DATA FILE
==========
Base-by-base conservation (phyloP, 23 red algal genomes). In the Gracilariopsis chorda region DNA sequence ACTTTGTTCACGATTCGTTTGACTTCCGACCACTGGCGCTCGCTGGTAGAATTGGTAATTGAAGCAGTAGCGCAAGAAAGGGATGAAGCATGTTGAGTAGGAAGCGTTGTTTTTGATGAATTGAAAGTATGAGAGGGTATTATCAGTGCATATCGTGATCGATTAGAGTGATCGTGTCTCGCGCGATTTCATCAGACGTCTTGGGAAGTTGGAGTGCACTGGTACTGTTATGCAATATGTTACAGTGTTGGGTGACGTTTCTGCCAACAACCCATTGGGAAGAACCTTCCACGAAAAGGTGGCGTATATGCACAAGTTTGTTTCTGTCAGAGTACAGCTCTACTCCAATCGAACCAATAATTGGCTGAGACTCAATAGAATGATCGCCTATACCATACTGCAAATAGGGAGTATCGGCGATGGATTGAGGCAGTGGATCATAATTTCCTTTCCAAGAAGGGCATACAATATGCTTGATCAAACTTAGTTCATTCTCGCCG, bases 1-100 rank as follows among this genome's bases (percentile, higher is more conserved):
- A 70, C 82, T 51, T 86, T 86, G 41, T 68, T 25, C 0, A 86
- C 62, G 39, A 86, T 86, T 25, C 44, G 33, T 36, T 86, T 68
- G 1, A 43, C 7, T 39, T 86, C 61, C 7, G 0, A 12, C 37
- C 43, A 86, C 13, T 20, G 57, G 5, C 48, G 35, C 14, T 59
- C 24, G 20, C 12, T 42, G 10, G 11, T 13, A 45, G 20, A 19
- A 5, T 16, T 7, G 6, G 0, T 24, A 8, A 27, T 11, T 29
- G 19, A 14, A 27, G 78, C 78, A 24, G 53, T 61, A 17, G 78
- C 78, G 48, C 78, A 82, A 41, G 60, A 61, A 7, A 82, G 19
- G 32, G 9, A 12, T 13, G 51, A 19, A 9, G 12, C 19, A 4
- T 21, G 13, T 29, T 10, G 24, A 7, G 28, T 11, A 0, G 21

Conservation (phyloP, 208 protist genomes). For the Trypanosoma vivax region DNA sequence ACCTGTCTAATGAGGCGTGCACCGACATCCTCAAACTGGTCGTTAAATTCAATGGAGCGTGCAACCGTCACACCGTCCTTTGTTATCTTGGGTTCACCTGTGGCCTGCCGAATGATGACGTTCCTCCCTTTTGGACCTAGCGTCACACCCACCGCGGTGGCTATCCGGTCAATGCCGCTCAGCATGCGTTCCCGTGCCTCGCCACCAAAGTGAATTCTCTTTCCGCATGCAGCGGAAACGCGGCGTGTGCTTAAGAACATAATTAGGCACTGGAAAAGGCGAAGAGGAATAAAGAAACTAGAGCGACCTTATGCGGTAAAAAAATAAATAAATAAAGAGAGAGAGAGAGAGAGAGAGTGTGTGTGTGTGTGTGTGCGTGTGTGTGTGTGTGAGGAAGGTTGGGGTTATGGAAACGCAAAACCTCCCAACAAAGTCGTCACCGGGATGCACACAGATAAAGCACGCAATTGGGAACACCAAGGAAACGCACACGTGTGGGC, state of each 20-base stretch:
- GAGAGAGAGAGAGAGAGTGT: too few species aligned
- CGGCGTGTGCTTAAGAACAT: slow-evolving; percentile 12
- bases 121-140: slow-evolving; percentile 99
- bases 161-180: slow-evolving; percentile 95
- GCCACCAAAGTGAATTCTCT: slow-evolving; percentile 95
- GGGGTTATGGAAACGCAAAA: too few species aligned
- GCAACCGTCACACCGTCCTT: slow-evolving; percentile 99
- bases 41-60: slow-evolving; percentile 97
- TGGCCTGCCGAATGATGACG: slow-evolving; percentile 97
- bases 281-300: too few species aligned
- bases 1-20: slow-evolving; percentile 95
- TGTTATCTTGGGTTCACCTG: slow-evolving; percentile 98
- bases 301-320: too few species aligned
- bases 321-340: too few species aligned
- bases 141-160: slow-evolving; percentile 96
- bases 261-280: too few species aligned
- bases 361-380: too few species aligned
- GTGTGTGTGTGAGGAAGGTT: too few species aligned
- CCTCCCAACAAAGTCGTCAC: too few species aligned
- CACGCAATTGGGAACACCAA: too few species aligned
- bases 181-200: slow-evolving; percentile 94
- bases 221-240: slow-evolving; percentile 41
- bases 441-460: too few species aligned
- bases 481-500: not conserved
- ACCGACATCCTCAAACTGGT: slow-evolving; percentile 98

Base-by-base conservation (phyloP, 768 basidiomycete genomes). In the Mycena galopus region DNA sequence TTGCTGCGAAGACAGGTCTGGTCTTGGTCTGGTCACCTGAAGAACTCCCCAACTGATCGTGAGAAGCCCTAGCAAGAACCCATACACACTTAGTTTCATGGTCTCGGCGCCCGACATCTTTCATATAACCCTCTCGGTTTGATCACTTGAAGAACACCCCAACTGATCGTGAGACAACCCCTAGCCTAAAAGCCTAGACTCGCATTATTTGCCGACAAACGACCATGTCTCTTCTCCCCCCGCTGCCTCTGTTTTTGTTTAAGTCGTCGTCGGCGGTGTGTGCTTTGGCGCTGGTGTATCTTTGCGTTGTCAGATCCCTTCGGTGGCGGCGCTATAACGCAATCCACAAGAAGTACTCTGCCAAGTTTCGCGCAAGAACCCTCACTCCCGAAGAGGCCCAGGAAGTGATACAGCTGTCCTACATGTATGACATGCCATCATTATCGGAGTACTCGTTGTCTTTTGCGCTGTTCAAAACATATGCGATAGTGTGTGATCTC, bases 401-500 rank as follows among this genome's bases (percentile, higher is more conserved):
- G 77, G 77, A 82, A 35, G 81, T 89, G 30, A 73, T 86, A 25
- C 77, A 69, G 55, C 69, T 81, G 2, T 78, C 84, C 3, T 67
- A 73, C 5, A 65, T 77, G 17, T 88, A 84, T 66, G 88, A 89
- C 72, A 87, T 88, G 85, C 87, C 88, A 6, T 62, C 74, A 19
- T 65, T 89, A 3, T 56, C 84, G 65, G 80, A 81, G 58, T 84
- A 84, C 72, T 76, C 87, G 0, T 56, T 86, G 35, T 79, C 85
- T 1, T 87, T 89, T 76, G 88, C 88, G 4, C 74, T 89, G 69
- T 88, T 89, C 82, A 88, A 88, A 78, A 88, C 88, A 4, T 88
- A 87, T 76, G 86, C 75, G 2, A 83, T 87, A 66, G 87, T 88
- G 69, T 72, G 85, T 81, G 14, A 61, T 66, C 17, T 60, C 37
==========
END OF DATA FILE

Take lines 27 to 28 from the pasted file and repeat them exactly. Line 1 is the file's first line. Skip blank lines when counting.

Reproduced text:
- bases 141-160: slow-evolving; percentile 96
- bases 261-280: too few species aligned